Child, D., 2017.
Art, politics and the public square: From decoration to declaration!
|Output Type:||Journal article|
|Publication:||Art & the Public Sphere|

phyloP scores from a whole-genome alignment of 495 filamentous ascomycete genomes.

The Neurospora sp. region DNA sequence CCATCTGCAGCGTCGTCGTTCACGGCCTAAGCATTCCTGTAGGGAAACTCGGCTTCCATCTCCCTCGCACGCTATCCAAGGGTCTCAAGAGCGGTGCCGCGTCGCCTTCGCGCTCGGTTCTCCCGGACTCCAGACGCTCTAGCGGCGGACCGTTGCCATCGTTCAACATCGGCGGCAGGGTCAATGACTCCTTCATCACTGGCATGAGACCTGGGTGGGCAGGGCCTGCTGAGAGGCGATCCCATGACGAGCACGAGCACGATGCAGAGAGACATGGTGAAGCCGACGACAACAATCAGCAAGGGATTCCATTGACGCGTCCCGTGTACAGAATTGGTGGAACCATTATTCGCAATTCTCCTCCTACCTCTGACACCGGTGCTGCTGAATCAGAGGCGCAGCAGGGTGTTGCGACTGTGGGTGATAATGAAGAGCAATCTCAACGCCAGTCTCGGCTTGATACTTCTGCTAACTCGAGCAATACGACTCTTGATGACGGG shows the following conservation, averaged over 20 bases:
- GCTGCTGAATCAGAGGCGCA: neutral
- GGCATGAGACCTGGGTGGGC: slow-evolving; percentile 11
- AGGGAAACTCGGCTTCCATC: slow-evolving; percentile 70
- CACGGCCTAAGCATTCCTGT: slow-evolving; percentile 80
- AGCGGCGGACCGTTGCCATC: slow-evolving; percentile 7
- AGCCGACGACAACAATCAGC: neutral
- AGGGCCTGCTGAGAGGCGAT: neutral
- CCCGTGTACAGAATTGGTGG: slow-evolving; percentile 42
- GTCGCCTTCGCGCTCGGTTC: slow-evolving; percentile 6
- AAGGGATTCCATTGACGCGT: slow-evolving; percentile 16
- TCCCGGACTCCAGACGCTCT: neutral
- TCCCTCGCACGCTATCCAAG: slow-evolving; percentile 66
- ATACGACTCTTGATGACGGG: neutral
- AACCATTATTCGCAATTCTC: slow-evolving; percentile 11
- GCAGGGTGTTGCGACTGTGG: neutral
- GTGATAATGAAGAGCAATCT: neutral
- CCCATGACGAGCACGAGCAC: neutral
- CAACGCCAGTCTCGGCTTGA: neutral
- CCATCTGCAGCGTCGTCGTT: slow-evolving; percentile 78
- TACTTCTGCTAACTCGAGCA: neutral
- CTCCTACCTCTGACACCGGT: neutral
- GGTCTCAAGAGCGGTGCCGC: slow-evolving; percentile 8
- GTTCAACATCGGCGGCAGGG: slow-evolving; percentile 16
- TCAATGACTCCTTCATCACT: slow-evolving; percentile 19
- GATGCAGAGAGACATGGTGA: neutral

The term 'public art' has long conjured images of modernist sculpture as baubles for the British new towns or monuments to historical figures. Efforts to revisit the term and reassess its associations have made visible a new heterogeneous public art that engages with space, place and identity in new and diverse ways. Whilst these revisions subvert the traditional idea of public art as creating fixed, permanent structures, what remains in common with the public art of the past is the urban as a suitable site. Adopting Henri Lefebvre's fluid understanding of the city as an oeuvre, this article looks to the relationship between art, the urban and its mate- rial: the social. This article contributes a critical reading of the implied politics of three contemporary public art practices through returning to consider the polit- ical figure of the virtuoso (whose historical site is the public square) in Hannah Arendt's writings and revived in Paolo Virno's critique of neo-liberalism. Arendt's understanding of the term is explored in relation to three public art projects: Tahrir Cinema (2011-present), Jennifer Allora and Guillermo Calzadilla's Chalk (1998-2006) and Suzanne Lacy's Between the Door and the Street (2013) to propose that these works constitute contemporary political practices within the public realm.